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VATICAN ( -- The plans for a permanent international

court of justice were at the top of the agenda as UN Secretary General

Kofi Annan met with Pope John Paul in Rome today.

After this 20-minute talk with the Pope, the UN head also spoke with

Cardinal Angelo Sodano, the Vatican Secretary of State, and with

Archbishop Jean-Louis Tauran, the Secretary for Relations with

States. A statement from the Vatican press office indicated that in

each case the conversation centered on the international conference-

- now taking place in Rome-- that is intended to set up a permanent

international court.

At his Sunday Angelus audience on June 14, Pope John Paul endorsed

the establishment of such a court-- provided that it would respect

"fundamental human rights." Church diplomats and pro-life activists

have expressed concerns that such a court might eventually

intervene in the affairs of individual nations, to enforce UN

statements supporting unrestricted abortion and contraception.

Representatives of 100 countries have gathered in Rome to discuss

the prospects for a permanent court of justice, which would be

charged with the responsibility for handling cases of war crimes and

other "crimes against humanity." The drive to establish such a court

on a permanent basis began after the Nuremberg trials of 1948, and-

- after being stalled by the Cold War-- was revived when special

international courts were convened to try accused war criminals for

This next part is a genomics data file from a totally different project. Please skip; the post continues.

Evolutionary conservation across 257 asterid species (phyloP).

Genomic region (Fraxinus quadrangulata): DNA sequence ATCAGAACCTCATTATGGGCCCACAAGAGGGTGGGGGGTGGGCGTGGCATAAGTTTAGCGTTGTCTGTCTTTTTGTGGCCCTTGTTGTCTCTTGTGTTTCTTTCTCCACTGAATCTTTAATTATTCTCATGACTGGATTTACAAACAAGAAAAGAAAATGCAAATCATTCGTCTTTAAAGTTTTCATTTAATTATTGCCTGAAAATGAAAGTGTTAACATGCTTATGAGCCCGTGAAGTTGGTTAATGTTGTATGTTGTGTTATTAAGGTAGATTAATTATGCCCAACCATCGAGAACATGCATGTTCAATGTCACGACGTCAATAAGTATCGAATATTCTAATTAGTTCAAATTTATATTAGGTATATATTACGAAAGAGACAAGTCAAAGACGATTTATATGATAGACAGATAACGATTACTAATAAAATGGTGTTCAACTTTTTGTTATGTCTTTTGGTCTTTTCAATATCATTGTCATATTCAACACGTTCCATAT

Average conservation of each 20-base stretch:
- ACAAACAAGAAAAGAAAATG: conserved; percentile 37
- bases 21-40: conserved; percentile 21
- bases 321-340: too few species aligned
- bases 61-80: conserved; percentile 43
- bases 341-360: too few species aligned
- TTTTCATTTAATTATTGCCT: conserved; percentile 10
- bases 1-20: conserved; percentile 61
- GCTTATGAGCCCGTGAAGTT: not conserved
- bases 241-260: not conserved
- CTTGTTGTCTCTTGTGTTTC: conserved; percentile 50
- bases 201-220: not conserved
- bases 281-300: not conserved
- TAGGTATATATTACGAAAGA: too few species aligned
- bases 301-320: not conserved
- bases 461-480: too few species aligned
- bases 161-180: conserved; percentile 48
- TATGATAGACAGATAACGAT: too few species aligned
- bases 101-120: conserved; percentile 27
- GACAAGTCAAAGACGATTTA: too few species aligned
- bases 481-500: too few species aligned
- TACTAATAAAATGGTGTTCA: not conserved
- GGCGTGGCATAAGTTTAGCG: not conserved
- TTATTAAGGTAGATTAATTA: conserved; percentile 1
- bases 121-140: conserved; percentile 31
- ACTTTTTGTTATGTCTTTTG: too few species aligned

offenses committed during the warfare in the former Yugoslavia and

during the genocidal conflicts in Rwanda. The current drive has

enthusiastic support from Canada and Germany, and more qualified

support from China, Russia, France, and the United States.


VATICAN ( -- Speaking at the Rome conference

dedicated to the establishment of a permanent international court of

justice, the Vatican delegate to the United Nations argued that such a

body should be an instrument of reconciliation. He also reaffirmed

the Holy See's opposition to the death penalty.

Archbishop Renato Martino, the permanent observer for the Holy See

at the UN, said that an international court should be dedicated not to

vengeance but to "the restoration of just relationships in the human

family." For that reason, he said, the court should not invoke the

death penalty. He added that "the destruction of life... is inconsistent

with the universal norms which serve to justify" such an

international court.

The archbishop also said that such a court must protect the dignity of

the human person. He said that nations have the right to establish

such a court, in order to make manifest the universal moral norms

which they hold in common. Such norms, he continued-- in an

obvious reference to certain UN resolutions which have been seen as

attacks on family life-- must be in keeping with "the eternal

principles and objectives that protect and ordain the family and

human life."


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